Pakistan mulls state of emergency

Embattled Pakistani President Pervez Musharraf was set to decide on Thursday whether to impose emergency rule due to “external and internal threats”, a government spokesperson said.

Official sources said late on Wednesday they believed that a proclamation of a state of emergency was likely following the meeting later on Thursday at the president’s camp outside the capital, Islamabad.

“The president will chair a meeting to decide about a state of emergency in the country,” said one source, who asked not to be named.

Deputy Information Minister Tariq Azeem confirmed the measure had been discussed and could not be ruled out as Musharraf battles an upsurge in militant violence in the volatile tribal regions bordering Afghanistan.

“I cannot confirm whether a decision has been taken or not,” Azeem said late on Wednesday.

The president had been considering imposing emergency rule since Tuesday, when he met with Prime Minister Shaukat Aziz and other senior aides, the officials sources told Agence France-Presse on condition of anonymity.

Among concerns raised at that meeting were the deteriorating security situation in Pakistan’s north-western tribal areas, which have become staging posts for Taliban and al-Qaeda operatives, and threats by US officials and presidential hopefuls to take unilateral military action against the militant bases, the sources said.

The possibility that Musharraf will declare an emergency coincides with his decision, announced on Wednesday, not to attend a key three-day tribal council in Kabul on Thursday, aimed at ending Taliban and al-Qaeda-sponsored terrorism.

Musharraf told Afghan President Hamid Karzai he could not attend due to “engagements in the capital”, opting to send Aziz in his place.

“People are seriously worried about external threats to Pakistan,” Azeem said, adding that lawmakers had termed the situation “a very serious matter” during a debate in Parliament.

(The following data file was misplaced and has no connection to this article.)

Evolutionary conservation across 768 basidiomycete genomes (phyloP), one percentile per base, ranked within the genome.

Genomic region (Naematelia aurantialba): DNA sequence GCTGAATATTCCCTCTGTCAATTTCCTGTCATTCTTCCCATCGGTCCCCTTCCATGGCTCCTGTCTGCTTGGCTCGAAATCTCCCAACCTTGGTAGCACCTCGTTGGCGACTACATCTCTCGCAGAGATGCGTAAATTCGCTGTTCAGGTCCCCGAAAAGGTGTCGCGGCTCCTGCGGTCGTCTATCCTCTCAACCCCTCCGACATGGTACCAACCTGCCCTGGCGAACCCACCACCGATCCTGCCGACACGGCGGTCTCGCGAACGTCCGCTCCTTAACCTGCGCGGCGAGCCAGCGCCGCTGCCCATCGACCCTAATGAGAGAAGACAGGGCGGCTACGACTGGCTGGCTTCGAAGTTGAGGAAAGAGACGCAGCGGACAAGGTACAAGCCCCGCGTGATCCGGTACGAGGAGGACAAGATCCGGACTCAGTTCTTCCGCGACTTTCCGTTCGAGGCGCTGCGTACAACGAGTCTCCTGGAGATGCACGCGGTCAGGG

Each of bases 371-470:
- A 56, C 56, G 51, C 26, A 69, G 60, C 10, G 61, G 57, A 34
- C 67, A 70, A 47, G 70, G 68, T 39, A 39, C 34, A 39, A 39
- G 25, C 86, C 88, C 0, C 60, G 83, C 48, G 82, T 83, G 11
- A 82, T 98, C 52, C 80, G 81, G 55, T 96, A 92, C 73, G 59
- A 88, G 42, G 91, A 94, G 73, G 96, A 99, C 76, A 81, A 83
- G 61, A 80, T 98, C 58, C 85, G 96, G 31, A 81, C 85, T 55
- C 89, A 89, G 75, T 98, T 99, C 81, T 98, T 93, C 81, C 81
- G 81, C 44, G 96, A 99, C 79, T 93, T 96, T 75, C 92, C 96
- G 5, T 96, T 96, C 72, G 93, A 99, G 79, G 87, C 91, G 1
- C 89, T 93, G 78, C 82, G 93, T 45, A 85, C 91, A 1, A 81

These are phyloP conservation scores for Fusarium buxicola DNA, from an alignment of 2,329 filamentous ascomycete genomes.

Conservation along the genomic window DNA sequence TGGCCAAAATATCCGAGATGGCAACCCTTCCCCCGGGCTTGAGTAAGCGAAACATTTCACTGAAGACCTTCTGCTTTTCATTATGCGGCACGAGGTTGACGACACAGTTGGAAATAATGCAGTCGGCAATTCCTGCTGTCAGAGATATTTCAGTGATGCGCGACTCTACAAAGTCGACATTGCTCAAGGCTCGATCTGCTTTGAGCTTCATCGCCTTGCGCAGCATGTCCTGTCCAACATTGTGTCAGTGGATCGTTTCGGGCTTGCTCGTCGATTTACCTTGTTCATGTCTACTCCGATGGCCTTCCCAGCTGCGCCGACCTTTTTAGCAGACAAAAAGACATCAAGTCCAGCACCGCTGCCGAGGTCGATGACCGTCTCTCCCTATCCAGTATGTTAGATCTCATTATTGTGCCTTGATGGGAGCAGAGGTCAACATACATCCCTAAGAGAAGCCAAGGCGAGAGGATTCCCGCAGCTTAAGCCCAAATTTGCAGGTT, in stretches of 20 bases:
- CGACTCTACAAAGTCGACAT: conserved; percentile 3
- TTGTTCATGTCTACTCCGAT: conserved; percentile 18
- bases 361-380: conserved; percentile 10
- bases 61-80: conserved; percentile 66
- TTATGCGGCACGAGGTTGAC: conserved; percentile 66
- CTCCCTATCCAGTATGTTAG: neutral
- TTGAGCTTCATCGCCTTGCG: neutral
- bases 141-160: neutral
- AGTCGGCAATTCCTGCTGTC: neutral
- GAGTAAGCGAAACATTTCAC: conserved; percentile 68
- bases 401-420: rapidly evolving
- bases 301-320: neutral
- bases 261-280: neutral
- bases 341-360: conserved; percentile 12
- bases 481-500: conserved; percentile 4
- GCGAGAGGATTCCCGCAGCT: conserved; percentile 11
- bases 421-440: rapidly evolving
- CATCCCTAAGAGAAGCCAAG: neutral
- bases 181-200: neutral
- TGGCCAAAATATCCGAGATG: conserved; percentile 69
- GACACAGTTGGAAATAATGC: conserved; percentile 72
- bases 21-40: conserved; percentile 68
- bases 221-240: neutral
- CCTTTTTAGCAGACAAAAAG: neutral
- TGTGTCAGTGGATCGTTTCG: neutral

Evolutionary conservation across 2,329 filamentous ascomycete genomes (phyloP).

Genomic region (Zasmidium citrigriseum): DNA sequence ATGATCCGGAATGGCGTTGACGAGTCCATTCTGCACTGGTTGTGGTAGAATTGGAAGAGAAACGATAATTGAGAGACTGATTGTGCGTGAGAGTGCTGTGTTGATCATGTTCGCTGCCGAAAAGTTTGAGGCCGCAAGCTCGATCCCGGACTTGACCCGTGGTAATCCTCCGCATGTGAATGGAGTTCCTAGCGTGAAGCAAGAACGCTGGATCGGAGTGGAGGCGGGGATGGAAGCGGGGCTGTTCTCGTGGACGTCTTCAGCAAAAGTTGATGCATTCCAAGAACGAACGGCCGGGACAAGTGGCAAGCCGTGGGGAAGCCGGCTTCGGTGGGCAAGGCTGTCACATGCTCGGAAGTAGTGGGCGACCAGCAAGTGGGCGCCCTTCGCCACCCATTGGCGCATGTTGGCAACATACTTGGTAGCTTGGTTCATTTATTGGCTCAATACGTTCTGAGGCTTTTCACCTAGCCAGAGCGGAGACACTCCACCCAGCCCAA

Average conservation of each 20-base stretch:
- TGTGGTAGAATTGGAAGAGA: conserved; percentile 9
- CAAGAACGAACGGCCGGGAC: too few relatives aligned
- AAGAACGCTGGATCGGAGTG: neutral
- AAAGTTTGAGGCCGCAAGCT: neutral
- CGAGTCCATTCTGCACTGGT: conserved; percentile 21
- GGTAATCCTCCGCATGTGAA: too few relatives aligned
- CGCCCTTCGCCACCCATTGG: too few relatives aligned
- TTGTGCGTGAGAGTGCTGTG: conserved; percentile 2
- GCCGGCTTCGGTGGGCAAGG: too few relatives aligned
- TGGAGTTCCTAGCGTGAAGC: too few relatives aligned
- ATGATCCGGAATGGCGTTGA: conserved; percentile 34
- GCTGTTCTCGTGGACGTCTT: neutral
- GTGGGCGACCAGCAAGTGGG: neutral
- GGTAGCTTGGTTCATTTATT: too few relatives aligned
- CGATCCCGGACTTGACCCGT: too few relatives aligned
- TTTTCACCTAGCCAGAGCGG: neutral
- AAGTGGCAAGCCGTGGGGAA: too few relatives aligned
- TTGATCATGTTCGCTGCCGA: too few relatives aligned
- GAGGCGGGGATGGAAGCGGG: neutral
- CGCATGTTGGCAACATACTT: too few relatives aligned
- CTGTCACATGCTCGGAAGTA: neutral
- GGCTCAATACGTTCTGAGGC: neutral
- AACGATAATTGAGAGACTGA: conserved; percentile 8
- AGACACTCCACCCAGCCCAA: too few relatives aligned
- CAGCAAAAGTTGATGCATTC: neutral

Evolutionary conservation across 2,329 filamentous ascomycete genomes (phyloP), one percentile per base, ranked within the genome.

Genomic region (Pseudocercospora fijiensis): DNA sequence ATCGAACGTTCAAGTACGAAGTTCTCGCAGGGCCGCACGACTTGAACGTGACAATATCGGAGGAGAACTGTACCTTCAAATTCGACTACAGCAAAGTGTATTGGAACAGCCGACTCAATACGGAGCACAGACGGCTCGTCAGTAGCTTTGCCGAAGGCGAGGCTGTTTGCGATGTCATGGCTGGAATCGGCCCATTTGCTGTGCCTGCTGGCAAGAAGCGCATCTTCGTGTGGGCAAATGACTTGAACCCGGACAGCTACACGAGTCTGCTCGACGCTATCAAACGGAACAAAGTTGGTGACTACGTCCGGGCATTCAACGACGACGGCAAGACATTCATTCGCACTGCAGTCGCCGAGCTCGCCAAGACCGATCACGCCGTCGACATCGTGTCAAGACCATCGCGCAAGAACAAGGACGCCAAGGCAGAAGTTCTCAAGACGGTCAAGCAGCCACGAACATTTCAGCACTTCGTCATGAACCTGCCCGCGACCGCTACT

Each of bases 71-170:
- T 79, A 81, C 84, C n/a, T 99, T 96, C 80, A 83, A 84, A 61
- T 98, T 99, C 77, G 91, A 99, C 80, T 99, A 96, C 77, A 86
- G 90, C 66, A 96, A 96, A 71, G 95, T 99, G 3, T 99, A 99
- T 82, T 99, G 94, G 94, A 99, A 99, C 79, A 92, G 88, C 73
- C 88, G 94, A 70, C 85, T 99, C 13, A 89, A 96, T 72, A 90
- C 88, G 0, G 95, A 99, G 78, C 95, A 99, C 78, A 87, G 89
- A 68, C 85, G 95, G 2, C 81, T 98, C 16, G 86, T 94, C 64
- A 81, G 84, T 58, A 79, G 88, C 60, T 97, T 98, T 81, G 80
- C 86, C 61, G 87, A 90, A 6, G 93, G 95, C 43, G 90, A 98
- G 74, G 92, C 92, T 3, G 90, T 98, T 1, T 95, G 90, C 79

Musharraf has been angered by accusations from Washington that Pakistan has become a safe haven for al-Qaeda and a regrouped Taliban.

Azeem said the security situation was deteriorating in North West Frontier Province—ruled by an alliance of Islamic parties—and that military operations in the border areas were resulting in “loss of precious lives”.

“Keeping in mind the prevailing situation, one cannot rule out the possibility that the provision of the Constitution relating to imposition of emergency be issued,” he said.

An emergency proclamation would limit the role of the judiciary, curtail civil liberties, restricting freedom of movement, association and expression.

The News newspaper on Thursday quoted government officials as saying a state of emergency was a “lesser evil” than martial law, though elections due later this year could be delayed as emergency rule would extend the tenure of the current Parliament by 12 months.

Other media quoted official sources as saying that “rumours” of emergency rule were baseless.

Rumblings about a state of emergency also came as Pakistan’s senior Judge, Iftikhar Muhammad Chaudhry, was due to hear a petition from exiled former prime minister Nawaz Sharif, an arch-rival of Musharraf, on his possible return home.

Musharraf overthrew Sharif in a coup in 1999. Sharif was sentenced to life in prison on tax evasion and treason charges but was allowed to go into exile in Saudi Arabia the following year.

Azeem told a private television station on Thursday that any declaration of a state of emergency would have nothing to do with the Sharif case.

Last month, the Supreme Court overturned Musharraf’s suspension of Chaudhry, in a major political blow to the military ruler.—AFP